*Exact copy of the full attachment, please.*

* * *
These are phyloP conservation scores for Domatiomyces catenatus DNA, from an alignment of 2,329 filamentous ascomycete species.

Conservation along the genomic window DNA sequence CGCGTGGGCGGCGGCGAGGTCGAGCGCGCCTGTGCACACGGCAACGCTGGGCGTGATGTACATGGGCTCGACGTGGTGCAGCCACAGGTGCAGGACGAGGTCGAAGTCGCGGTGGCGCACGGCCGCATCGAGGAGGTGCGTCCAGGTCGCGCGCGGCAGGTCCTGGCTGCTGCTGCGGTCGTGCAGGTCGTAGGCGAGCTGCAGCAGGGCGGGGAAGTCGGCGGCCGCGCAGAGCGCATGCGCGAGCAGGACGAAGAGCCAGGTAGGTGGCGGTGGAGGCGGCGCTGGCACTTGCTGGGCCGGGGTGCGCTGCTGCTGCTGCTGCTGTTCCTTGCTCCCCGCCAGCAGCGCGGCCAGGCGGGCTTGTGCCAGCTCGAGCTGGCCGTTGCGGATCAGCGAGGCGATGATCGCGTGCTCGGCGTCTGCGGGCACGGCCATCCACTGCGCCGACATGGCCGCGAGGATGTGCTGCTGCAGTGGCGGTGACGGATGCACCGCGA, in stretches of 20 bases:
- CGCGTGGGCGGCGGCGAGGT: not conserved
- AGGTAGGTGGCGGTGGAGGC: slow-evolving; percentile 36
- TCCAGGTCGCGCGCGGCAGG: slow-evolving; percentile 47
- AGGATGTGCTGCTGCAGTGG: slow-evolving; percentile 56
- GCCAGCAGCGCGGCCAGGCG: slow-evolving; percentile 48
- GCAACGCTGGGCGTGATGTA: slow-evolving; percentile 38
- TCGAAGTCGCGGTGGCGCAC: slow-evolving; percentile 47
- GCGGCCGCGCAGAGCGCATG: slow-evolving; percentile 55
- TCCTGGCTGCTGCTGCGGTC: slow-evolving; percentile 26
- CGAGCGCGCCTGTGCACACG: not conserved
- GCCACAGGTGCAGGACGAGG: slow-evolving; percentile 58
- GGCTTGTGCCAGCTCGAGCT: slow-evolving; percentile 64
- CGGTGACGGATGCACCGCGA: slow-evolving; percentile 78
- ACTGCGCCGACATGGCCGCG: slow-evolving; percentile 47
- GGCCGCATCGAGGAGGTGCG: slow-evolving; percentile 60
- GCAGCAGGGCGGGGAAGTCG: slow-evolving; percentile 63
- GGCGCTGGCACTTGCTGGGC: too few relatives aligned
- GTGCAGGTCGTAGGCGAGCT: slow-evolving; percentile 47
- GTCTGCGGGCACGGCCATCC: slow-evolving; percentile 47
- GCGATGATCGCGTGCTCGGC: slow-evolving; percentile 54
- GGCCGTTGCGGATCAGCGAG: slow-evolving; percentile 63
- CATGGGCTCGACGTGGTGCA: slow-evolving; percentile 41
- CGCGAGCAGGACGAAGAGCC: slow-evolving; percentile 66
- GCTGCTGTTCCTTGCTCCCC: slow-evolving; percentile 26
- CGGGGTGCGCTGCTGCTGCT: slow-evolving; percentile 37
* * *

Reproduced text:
These are phyloP conservation scores for Domatiomyces catenatus DNA, from an alignment of 2,329 filamentous ascomycete species.

Conservation along the genomic window DNA sequence CGCGTGGGCGGCGGCGAGGTCGAGCGCGCCTGTGCACACGGCAACGCTGGGCGTGATGTACATGGGCTCGACGTGGTGCAGCCACAGGTGCAGGACGAGGTCGAAGTCGCGGTGGCGCACGGCCGCATCGAGGAGGTGCGTCCAGGTCGCGCGCGGCAGGTCCTGGCTGCTGCTGCGGTCGTGCAGGTCGTAGGCGAGCTGCAGCAGGGCGGGGAAGTCGGCGGCCGCGCAGAGCGCATGCGCGAGCAGGACGAAGAGCCAGGTAGGTGGCGGTGGAGGCGGCGCTGGCACTTGCTGGGCCGGGGTGCGCTGCTGCTGCTGCTGCTGTTCCTTGCTCCCCGCCAGCAGCGCGGCCAGGCGGGCTTGTGCCAGCTCGAGCTGGCCGTTGCGGATCAGCGAGGCGATGATCGCGTGCTCGGCGTCTGCGGGCACGGCCATCCACTGCGCCGACATGGCCGCGAGGATGTGCTGCTGCAGTGGCGGTGACGGATGCACCGCGA, in stretches of 20 bases:
- CGCGTGGGCGGCGGCGAGGT: not conserved
- AGGTAGGTGGCGGTGGAGGC: slow-evolving; percentile 36
- TCCAGGTCGCGCGCGGCAGG: slow-evolving; percentile 47
- AGGATGTGCTGCTGCAGTGG: slow-evolving; percentile 56
- GCCAGCAGCGCGGCCAGGCG: slow-evolving; percentile 48
- GCAACGCTGGGCGTGATGTA: slow-evolving; percentile 38
- TCGAAGTCGCGGTGGCGCAC: slow-evolving; percentile 47
- GCGGCCGCGCAGAGCGCATG: slow-evolving; percentile 55
- TCCTGGCTGCTGCTGCGGTC: slow-evolving; percentile 26
- CGAGCGCGCCTGTGCACACG: not conserved
- GCCACAGGTGCAGGACGAGG: slow-evolving; percentile 58
- GGCTTGTGCCAGCTCGAGCT: slow-evolving; percentile 64
- CGGTGACGGATGCACCGCGA: slow-evolving; percentile 78
- ACTGCGCCGACATGGCCGCG: slow-evolving; percentile 47
- GGCCGCATCGAGGAGGTGCG: slow-evolving; percentile 60
- GCAGCAGGGCGGGGAAGTCG: slow-evolving; percentile 63
- GGCGCTGGCACTTGCTGGGC: too few relatives aligned
- GTGCAGGTCGTAGGCGAGCT: slow-evolving; percentile 47
- GTCTGCGGGCACGGCCATCC: slow-evolving; percentile 47
- GCGATGATCGCGTGCTCGGC: slow-evolving; percentile 54
- GGCCGTTGCGGATCAGCGAG: slow-evolving; percentile 63
- CATGGGCTCGACGTGGTGCA: slow-evolving; percentile 41
- CGCGAGCAGGACGAAGAGCC: slow-evolving; percentile 66
- GCTGCTGTTCCTTGCTCCCC: slow-evolving; percentile 26
- CGGGGTGCGCTGCTGCTGCT: slow-evolving; percentile 37